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Prieure Roch

April 8, 2016

Right after the masterclass on Prieure Roch’s Nuits-Saint-Georges “Le Clos des Corvees” 1er at the Tower Club, 15 March 2016, was a full-course dinner featuring other wines of Domaine Prieure Roch, organised by FICOFI. It was good to meet up again with its brilliant winemaker and co-owner Yannick Champ, who still remembers that wonderful lunch we had together at Aupres du Clocher in Pommard six months ago. Even though this domaine was founded only a relatively short time ago in 1988, it has attained an almost cult-like following.

2016-03-15 19.20.07

Yannick & Ric

One obvious reason, no doubt, is because production is so limited. Excluding its monopole Clos des Corvees, the holdings of Prieure Roch amount to only about 9 ha. Or it could also be that the combination of Yannick’s youthful passion, individual philosophy and, perhaps,  – dare I say – rebellious streak against establishment, culminating in wines that exude wonderful purity, grace and power, appeals directly to oenophiles seeking true Burgundian spirit without busting the bank. Where else would one find a “borrowed” Egyptian hieroglyph (the upper yellow eye representing natural forces, the lower yellow one symbolising the human, who with his limited knowledge, sees what’s around, the three different-sized red globes individual grapes which are the building blocks of winemaking, the green leaf representing vegetation and the scribe who records his observations) as the domaine’s logo on its wine labels? Whatever it is, Prieure Roch is an insider’s wine. To know Prieure Roch is to gain ascension into a higher realm of oenology. And it must be so, for there were no empty seats at dinner and some members had specially flown in just for this dinner.

2016-03-15 19.24.58We began with a 1989 Henriot Millesime, poured from double magnum. This champagne displayed a very lovely earthy pungency with an abundance of green melons and complex citrus on the palate where it was gentle and still remarkably fresh even though its acidity had become slightly subdued with age, supported by chalky minerality and a dash of cream.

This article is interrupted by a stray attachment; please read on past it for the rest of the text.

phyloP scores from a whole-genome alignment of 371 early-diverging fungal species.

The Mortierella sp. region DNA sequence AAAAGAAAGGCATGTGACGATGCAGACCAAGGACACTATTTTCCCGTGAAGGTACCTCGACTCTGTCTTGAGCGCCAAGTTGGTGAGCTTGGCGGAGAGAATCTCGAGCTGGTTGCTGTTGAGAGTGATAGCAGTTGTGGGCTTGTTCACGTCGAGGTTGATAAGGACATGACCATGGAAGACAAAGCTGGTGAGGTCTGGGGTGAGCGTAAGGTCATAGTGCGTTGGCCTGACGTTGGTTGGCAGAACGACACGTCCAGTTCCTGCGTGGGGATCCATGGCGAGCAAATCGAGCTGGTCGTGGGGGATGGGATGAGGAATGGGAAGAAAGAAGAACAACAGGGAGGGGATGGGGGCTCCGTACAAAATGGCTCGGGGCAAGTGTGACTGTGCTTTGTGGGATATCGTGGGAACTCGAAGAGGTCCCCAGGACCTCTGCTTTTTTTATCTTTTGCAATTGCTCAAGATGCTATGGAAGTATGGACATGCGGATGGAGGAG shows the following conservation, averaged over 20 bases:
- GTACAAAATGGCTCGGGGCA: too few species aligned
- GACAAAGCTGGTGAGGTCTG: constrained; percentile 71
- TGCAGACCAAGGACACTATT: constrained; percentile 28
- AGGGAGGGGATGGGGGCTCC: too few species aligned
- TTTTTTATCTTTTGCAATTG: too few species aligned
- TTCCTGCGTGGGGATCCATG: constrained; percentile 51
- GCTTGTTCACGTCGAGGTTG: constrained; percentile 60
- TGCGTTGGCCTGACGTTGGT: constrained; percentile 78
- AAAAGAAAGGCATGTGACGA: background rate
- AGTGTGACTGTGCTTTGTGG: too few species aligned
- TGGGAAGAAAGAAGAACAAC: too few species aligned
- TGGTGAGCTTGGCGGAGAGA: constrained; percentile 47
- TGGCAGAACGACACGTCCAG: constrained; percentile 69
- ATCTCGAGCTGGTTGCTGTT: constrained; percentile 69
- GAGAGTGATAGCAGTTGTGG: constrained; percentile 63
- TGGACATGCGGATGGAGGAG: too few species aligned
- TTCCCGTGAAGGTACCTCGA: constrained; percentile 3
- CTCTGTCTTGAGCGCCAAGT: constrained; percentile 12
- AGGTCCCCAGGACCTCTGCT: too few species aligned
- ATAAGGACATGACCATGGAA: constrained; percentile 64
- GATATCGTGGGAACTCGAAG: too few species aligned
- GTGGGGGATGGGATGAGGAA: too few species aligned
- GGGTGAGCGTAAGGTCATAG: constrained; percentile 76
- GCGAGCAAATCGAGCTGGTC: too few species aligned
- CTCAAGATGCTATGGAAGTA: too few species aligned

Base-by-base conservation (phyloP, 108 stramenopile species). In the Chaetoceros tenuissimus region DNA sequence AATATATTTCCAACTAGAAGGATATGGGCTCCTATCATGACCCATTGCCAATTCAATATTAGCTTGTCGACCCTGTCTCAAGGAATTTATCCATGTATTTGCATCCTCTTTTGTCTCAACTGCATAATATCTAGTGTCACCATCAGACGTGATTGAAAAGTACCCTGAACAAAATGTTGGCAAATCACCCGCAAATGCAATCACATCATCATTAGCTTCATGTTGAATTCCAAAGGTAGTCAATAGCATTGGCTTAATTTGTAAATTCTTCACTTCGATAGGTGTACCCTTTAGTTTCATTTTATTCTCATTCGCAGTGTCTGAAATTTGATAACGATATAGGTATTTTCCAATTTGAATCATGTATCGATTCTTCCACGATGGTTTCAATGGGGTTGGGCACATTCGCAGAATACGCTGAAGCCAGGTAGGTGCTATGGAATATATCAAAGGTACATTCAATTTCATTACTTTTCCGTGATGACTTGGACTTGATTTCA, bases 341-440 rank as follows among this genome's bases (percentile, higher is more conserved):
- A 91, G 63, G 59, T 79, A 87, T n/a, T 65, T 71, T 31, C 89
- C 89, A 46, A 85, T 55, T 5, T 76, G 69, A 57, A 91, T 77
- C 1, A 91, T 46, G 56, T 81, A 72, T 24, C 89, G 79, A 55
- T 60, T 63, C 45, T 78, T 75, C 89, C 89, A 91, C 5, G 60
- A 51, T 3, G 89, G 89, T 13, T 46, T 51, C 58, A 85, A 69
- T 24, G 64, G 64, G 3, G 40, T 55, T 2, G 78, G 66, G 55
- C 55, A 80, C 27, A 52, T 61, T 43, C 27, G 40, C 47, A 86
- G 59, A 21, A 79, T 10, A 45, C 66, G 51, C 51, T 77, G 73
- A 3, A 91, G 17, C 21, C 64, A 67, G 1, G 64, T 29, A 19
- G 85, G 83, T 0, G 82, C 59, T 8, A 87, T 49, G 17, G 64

Opening the line-up proper was the 2010 Prieure Roch Nuits-Saint-Georges Clos des Argillieres 1er that exuded a beautiful intense bouquet of red cherries and rose petals, open but slightly darker toned on the palate though its purity is quite excellent, very harmonious, detailed and linear, just a tad short. Next, the 2005 Prieure Roch Vosne-Romanee Les Suchot 1er displayed a wonderful floral fragrance, sweet and highly perfumed with overtones of red and dark cherries, most fabulous indeed, elegant and poised on the palate with controlled intensity, definition and excellent ripeness, slightly feminine, structured without being intrusive. Still with the same vintage, the 2005 Prieure Roch Nuits-Saint-Georges Vieille Vignes 1er (average age of vines about 50 years grown on plots rented from Domaine de la Romanee-Conti) was overshadowed by the preceding Les Suchots, displaying a dark quiet intensity amidst aromas of rose petals, more restrained without as much depth on the palate, and more minerally as well.

The next flight saw a 2010 Prieure Roch Vosne-Romanee Les Suchots 1er PURE pitted against a conventional bottling. The former has been bottled directly from barrel to bottle without oxygen contact and, hence, 100% free of sulphites, which translated into a very lively wine of dark roses, exuding freshness and lovely fragrance lively with fine acidity, depth and excellent balance. Naturally, this is made in very limited quantities and near-impossible to source on the open market. In contrast, the conventional 2010 Prieure Roch Vosne-Romanee Les Suchots 1er displayed a fine balance of red fruits and soil characters, notably quieter on the palate with a bit less soul and depth though it did grow in intensity over time, marked by an earthy tone throughout its length. This exercise goes to show that Yannick is consistently challenging established practices to improve the quality of his wines by avoiding any kind of unnecessary interference.

Prieure Rock lineup

Photo by FICOFI

To close, the 2005 Prieure Roch Chambertin Clos de Beze Grand Cru was poured, exuding a powerful glow of dark cherries and red fruits of fabulous intensity, structure and concentration on the palate, highly detailed with great definition and linearity, masculine yet elegant enough to avoid overt hedonism. Yet to develop further complexity, this is a fabulous wine that fully justifies its lofty price tag, requiring plenty of patience. The 1999 Prieure Roch Nuits-Saint-Georges Clos des Corvees 1er monopole came from the same batch served at the Clos des Corvees vertical earlier that evening, but it was showing better here, displaying better fruit quality with a stern medicinal tone, a unique wine in its own right but far overshadowed by the outstanding Clos de Beze.

 

 

 

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